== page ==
A Happy Warrior
W W W. L A W. N Y U. E D U
A Call for Change in China
Political consciousness is growing among Chinese citizens, and the time is ripe for change, according to Chen Guangcheng, activist and former NYU Law author-in-residence. In a keynote speech at the 18th Hauser Annual Dinner last February, Chen compared the current political climate in China with Taiwan in the 1980s and added that he is concerned that if citizens are not able to achieve justice in the courts, they might resort to other means to right wrongs. “Change in China is inevitable,” said Chen, who is blind and fought on behalf of the disabled and victims of forced sterilization in his home country. “Whether or not the [Chinese] authorities are willing to change, this is the course of history.” Chen arrived at NYU in May 2012 after a dramatic escape from home imprisonment in Shandong province, China. In New York he has continued to call for human rights reform in China and for the US government and American citizens and businesses to support such efforts. He has also advocated for his nephew Chen Kegui, who was sentenced to three years in prison for assaulting law enforcement officials who raided his home while searching for Chen Guangcheng. Living with his wife and two children in the Big Apple, Chen said he has finally been able to rest for the first time after seven difficult years. The activist said he was spending his time working on his memoir, studying English and law, and meeting with various organizations. Asked what role he might play in China’s evolution, Chen answered that he is preparing for the future shifts in China by studying key texts: the Declaration of Independence and the US Constitution.
China is facing “unprecedented environmental problems” after more than 30 years of rapid economic growth, said Wang Canfa, one of China’s top environmental lawyers. The founder of the Center for Legal Assistance to Pollution Victims, a public interest legal organization in Beijing, spoke at NYU Law’s US-Asia Law Institute. The institute’s executive director, Ira Belkin ’82, noted that not only environmental advocates but also government officials and judges in China have praised Wang’s work. Jerome Cohen, NYU Law professor and institute co-director, called him “a happy warrior.” Wang first began teaching environmental law in 1983 at Xiamen University and is now a senior professor at China University of Political Science and Law. Through his center, Wang files lawsuits on behalf of pollution victims, works to raise awareness of environmental issues, and trains lawyers and judges on handling cases. Even though China has passed a multitude of environmental laws in the last 40 years, resources for enforcement and compliance are lacking, said Wang. As a result, China suffers from serious air, soil, and water pollution. Some scholars, for instance, believe 15 to 20 percent of the country’s arable land is contaminated with heavy metals, according to Wang. Wang proposed a number of ways to address China’s issues: The government, he said, must prioritize environmental concerns when they conflict with economic development; performance evaluations of local officials should be tied to environmental protection; and punishments for violators must be more severe.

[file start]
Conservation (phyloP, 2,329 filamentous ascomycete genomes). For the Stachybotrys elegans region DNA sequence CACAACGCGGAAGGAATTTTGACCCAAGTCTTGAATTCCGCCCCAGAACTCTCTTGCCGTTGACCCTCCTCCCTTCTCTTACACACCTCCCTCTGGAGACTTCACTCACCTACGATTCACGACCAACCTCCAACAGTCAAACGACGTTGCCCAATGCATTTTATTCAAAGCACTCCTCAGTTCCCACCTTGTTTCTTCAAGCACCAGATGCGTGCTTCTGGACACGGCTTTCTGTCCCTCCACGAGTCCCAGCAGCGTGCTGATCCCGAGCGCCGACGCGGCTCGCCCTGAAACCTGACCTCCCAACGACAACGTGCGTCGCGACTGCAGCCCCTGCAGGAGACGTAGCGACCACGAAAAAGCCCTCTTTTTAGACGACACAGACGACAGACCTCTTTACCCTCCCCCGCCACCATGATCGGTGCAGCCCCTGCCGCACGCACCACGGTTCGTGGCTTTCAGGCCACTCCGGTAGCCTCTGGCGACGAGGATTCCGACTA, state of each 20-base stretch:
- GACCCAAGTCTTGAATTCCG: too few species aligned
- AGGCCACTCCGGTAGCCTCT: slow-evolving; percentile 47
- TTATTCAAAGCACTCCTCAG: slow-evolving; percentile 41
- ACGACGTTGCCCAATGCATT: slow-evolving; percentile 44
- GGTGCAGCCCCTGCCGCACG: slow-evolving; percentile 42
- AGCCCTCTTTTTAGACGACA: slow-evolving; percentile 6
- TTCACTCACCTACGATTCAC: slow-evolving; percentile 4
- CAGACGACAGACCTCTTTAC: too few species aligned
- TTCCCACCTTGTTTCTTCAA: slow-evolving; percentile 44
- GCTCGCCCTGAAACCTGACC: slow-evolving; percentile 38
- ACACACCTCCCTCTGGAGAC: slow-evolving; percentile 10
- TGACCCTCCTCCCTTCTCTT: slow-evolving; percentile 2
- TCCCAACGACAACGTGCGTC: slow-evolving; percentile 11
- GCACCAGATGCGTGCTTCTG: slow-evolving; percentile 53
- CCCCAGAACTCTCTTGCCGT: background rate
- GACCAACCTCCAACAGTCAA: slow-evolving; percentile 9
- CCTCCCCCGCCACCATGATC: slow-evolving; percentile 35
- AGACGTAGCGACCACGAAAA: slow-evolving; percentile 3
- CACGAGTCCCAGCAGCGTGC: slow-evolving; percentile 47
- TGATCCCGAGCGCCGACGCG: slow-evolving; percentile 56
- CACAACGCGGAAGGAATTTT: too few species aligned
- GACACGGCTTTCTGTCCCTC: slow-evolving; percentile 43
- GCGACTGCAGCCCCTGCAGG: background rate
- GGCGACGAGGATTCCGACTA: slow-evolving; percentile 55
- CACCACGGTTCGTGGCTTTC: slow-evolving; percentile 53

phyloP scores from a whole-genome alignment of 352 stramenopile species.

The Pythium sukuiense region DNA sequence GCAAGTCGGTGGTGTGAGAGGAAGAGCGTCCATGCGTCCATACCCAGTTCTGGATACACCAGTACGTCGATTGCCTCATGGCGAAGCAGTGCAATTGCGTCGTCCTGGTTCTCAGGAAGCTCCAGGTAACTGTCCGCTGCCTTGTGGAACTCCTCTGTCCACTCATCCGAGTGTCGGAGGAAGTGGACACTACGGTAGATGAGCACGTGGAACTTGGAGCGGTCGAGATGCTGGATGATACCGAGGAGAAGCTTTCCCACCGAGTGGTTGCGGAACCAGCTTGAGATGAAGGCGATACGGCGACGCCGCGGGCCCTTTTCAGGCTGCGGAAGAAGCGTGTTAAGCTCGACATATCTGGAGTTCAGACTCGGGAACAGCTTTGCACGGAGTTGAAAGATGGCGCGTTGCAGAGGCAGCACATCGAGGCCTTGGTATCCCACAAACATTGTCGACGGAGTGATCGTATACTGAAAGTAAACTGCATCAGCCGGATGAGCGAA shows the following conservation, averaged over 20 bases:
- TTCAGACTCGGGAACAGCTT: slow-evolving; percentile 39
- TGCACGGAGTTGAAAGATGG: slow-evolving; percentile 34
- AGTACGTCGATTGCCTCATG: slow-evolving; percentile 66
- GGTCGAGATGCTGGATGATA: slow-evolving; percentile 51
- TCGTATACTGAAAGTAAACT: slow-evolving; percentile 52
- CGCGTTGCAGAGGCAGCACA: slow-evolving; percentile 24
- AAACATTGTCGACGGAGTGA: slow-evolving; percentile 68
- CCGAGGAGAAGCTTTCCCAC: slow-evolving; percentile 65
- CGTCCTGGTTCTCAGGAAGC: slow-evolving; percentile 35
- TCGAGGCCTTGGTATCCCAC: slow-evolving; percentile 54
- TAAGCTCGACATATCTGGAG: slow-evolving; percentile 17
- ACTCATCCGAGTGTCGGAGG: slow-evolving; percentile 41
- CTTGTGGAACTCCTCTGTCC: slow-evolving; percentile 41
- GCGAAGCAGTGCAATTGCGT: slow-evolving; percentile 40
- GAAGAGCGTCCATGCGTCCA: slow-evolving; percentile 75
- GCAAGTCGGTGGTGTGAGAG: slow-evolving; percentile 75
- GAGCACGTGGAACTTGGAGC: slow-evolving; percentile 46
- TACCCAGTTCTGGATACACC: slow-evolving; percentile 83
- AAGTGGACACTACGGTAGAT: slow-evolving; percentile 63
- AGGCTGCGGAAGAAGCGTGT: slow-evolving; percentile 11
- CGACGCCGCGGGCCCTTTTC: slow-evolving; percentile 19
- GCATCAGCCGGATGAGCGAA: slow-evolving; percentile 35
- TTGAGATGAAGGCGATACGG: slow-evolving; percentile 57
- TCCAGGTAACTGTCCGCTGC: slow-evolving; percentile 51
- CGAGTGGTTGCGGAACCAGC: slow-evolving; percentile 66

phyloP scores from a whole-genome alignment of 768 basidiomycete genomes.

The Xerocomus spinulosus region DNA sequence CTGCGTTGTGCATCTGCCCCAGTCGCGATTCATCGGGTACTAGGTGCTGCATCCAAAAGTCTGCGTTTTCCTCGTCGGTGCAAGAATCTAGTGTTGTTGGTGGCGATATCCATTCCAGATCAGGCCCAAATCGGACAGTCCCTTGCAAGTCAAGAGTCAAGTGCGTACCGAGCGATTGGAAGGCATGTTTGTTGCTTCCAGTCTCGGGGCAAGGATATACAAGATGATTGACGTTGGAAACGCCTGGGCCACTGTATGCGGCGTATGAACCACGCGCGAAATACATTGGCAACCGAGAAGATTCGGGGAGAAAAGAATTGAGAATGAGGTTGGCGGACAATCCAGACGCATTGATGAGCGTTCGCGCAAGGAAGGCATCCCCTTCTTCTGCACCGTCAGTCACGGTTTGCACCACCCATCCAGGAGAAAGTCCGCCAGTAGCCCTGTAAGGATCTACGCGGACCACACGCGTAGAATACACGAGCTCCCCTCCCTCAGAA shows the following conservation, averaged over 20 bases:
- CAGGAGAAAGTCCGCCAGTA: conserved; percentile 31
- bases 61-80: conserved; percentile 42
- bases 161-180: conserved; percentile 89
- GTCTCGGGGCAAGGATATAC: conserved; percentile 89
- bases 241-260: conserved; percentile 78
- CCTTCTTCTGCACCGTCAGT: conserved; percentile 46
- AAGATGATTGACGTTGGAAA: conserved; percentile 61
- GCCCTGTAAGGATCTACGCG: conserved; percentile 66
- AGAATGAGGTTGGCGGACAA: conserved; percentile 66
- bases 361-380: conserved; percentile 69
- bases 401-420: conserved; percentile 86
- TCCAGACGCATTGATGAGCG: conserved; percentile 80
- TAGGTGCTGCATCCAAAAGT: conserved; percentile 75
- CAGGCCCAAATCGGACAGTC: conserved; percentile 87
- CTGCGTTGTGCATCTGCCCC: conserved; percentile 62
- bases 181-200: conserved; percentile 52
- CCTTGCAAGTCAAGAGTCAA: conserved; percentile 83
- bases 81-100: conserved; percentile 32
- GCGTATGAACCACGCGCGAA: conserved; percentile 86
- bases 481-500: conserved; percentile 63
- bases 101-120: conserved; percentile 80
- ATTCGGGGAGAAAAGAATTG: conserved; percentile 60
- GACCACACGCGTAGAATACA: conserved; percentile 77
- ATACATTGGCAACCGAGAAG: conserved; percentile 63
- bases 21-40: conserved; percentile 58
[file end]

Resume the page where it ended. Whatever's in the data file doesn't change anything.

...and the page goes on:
Greece and the Euro Crisis ormer prime minister of Greece George Papandreou delivered the ninth annual Emile Noël Lecture on “The State of the (European) Union,” an event sponsored by the Jean Monnet Center for International and Regional Economic Law & Justice in April. Papandreou, who serves as president of Socialist International, spoke with University Professor Joseph Weiler, director of the Jean Monnet Center, about the Eurozone crisis and the winding path through revolution and national upheaval that led to Papandreou’s turbulent, pivotal presidency. The scion of a Greek political dynasty, Papandreou grew up watching his grandfather serve twice as prime minister before being imprisoned in the 1967 military coup d’état that temporarily ended democracy in Greece. He spoke of hiding his father, also a two-term prime minister, from the authorities on the roof of their family home as one
of the defining moments of his childhood and discussed his years spent in exile. “I had decided not to go into politics,” said Papandreou, to appreciative laughter. Papandreou discussed ongoing reform of EU institutions, focusing on the role of the European Central Bank as a stabilizing force in the ongoing banking crisis. He described the “profound negative effect” that the media’s portrayal of Greece had on popular sentiment toward both reform and European unity—which he referred to as the “European project”—and admitted his working relationships with other EU heads of state, especially German Chancellor Angela Merkel, were sometimes strained. But he also shared his shock at learning how deeply his predecessors had misstated Greece’s deficit values. He publicly restated them when he assumed office in 2009, explaining, “I wanted to show the EU that Greece was ready to change.”
Published on Sep 6, 2013